Recently, I signed up for the Yang style of tai-chi—learning 22 moves in 6 sessions. The lady registering me typed the last digit wrong and I found myself in a Qui Gong class instead. The brochure described Qui Gong as “These gentle, flowing movements combine breathing, movement and concentration to increase strength, flexibility and endurance while relieving stress.” Participants were further informed that Qui Gong was similar to tai chi, but easier to master as the movements were simpler. Well, here I was and I decided to give it my best efforts.

Glancing around the room, I noted there were 30 adults/seniors ranging anywhere from 55-80 years. I decided to stand near the oldest person in the room. This strategy would supposedly make me look more co-ordinated, especially if the elderly senior looked as if a puff of wind would knock him over. We chatted and his name was Ben. Ben was 82 and loved Qui Gong.

At first, the breathing exercises, movement of the arms and shifting of body weight did feel like tai-chi, even reminiscent of a hint of Hawaiian dancing. As the simple moves and holds progressed to more serious moves, Qui Gong felt like isometric core exercises with a dash of yoga thrown in.  If done correctly, it was like a “stretching” workout. Ben was doing it fluidly and effortlessly.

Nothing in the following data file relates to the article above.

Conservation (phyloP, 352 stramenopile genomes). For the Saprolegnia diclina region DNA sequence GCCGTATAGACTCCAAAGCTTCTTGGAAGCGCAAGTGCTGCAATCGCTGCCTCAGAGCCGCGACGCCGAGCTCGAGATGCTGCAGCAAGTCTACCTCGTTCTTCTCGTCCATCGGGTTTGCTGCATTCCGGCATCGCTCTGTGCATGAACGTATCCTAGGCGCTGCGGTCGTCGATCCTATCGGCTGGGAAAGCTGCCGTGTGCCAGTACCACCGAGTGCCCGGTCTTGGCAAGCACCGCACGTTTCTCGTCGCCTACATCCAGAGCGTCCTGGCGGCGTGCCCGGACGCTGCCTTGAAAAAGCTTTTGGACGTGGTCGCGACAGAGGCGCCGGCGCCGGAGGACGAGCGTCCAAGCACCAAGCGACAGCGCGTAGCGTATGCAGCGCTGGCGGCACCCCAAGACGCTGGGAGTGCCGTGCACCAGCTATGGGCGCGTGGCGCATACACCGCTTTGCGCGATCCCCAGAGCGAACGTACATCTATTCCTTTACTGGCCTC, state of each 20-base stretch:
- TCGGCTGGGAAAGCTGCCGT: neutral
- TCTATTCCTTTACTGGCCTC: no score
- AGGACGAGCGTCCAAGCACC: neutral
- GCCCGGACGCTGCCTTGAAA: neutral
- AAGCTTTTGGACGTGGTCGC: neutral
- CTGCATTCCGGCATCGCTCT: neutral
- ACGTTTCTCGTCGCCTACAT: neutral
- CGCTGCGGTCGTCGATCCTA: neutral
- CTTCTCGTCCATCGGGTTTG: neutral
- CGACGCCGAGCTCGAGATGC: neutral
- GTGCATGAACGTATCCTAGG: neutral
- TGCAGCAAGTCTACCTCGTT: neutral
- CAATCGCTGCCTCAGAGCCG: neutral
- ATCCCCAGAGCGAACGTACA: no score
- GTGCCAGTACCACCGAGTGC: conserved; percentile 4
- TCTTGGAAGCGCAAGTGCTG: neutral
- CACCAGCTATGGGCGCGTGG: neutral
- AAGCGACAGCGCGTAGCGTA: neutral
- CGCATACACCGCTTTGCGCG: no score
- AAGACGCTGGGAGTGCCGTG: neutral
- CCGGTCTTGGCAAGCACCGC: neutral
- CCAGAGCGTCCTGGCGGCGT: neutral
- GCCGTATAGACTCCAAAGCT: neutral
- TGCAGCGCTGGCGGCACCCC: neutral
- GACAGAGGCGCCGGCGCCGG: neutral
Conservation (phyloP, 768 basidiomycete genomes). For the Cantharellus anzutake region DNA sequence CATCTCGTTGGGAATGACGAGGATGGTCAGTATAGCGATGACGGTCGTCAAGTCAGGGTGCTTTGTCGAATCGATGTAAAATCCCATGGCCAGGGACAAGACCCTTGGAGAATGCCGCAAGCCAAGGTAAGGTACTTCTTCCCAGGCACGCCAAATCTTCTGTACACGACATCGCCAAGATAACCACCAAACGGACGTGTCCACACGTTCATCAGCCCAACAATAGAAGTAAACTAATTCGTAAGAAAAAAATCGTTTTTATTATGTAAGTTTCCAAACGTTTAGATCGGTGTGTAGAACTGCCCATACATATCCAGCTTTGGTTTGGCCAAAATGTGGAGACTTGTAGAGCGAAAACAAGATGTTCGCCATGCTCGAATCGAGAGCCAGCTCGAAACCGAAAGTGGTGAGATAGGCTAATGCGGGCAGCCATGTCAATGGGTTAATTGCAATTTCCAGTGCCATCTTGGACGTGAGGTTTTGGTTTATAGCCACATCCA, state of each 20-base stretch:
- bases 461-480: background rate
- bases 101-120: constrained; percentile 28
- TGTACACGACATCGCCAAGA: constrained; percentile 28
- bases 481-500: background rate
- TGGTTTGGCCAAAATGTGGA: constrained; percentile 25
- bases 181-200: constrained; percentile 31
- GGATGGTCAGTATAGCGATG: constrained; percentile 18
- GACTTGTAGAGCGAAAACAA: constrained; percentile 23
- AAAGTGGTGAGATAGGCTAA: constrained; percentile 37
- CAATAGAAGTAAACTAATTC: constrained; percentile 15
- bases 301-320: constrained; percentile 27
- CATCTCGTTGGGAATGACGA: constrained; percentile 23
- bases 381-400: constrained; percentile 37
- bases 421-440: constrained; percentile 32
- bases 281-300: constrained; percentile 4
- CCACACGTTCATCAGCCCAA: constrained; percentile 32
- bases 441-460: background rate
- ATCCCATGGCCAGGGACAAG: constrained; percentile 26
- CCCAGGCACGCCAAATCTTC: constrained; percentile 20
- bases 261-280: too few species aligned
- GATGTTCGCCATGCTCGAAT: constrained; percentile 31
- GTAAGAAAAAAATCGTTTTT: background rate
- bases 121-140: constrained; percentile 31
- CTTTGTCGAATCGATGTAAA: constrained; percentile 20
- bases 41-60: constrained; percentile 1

The instructor came over to assist me.

“I’ll support your arms above your head while you relax your body.”

Sighing, I stood straight. raised my arms above my head, bent my knees into a comfortable “sitting” position, relaxed my midriff by breathing through my belly button, tucked my chin onto my chest while fiercely concentrating on remaining loose and pliable. Then still gently supporting my arms straight above my head, the instructor whispered in my ear, “And don’t fall on me.”

Well  for goodness sakes, who can  hold that pose without laughing? I went home and glumly told my Hubby, “I will never make it as a monk.”

And he replied, “I hate to tell you this but women can’t be.”  Thank goodness. . .


The Little Things in Life

Over the years, I’ve found that it’s usually a series of little things that have a way of making you pause and savour; even pause and contemplate the oddities or action of that particular moment that captures your attention. If you’re receptive to noticing the little things, you may find that there are several occurrences during your busy day. My favourites are the little vignettes that springs up to make life interesting. And even if you find them annoying, hey, don’t sweat the small stuff—just let it go and remember to keep breathing without popping your blood pressure.